Henry ‘Orator’ Hunt (1773-1835) was one of the best known English radical leaders of the first half of the nineteenth century, active before the Chartist movement. Hunt was a speaker at Peterloo in Manchester in 1819 and was jailed for the words he spoke there about the vote.
Hunt was a well to do West Country farmer, someone who William Cobbett looked to for agricultural advice, and after his political activities led to the decline of his farming business, he diversified into a range of other business activities including tea and coffee substitutes.
I was researching Hunt- the modern biography is by John Belchem-primarily because of an interest in political leadership and Gentleman Leaders, of whom Hunt was certainly one.
In doing so I came across his ownership, in the first years of the nineteenth century, of a brewery in Bristol. It may be that there is other research on this, although I havent yet been able to find any, but I note below some details.
The Jacob’s Well brewery was based on the site of an old distillery at the foot of Brandon Hill on Jacob’s Wells Rd, Hotwells.
Hunt invested in the brewery at the behest of a relative and a young brewer was hired. Barley from Hunt’s farm was used, apparently of top quality and Hunt was keen that the beer produced was of a similar nature. The British Gazette reported it brewing a ‘genuine table beer produced from the best malt and hops and wholly exempt from any other ingredient whatsoever’.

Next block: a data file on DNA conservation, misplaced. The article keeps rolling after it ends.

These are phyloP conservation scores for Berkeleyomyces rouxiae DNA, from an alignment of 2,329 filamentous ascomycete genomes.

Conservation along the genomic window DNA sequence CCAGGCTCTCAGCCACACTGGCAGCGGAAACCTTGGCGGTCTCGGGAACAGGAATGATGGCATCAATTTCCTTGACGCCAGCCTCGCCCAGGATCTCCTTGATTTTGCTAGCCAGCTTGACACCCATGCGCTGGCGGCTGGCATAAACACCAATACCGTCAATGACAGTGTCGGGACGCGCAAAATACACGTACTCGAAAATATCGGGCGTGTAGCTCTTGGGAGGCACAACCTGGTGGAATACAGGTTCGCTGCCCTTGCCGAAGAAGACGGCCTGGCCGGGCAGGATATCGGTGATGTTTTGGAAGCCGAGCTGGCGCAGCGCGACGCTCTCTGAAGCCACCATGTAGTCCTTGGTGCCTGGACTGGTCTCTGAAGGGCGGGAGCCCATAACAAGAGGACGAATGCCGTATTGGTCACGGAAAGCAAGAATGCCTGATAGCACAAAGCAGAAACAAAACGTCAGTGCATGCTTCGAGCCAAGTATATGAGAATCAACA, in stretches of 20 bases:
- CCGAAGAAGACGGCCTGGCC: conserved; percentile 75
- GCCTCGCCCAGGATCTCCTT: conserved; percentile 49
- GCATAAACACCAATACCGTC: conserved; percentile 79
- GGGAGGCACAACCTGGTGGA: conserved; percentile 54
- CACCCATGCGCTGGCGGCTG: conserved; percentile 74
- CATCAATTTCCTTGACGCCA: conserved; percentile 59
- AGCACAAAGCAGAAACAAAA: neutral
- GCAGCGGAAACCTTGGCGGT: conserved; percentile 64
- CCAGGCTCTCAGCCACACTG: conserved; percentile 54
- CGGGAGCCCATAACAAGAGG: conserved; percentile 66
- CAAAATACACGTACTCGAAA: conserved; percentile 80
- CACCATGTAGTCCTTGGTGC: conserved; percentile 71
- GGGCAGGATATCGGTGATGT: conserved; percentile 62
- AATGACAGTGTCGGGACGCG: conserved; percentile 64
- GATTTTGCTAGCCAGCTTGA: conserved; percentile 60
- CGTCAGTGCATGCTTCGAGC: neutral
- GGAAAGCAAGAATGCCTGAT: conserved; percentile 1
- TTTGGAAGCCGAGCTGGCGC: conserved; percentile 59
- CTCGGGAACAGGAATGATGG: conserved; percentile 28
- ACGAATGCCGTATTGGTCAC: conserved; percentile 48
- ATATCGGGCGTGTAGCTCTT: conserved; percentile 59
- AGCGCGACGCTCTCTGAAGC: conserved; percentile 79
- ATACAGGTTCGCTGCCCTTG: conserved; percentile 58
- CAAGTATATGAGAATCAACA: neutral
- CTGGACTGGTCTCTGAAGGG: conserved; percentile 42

Hunt was determined to avoid the use of additives in his beer and signed up with the Mayor of Bristol to this effect, but it appears the brewer had other ideas. Hunt had to intervene when losses at the brewery mounted and it became clear that the brewer was not only producing bad, adulterated, beer but also siphoning off cash as well. He fled and Hunt took direct control, moving from his farm to Clifton to do so.
Ive found one further issue related to the brewery. Hunt began using a natural colouring to produce porter style beer. This drew the attention of the Excise- very probably a political interest- and barrels were confiscated from the brewery. Hunt contended, correctly, that he had done nothing illegal and a Court ordered the return of the beer with an apology.
The brewery, still loss making, appears to have closed in 1809. The connection between beer and radical politics is well known, as is the Tory politics of most large brewery owners- the Beerage. However it is rare to find such a prominent radical figure as Hunt with a brewing heritage.
More information on the Jacobs Well brewery, gratefully received. I may continue to research it myself as time allows.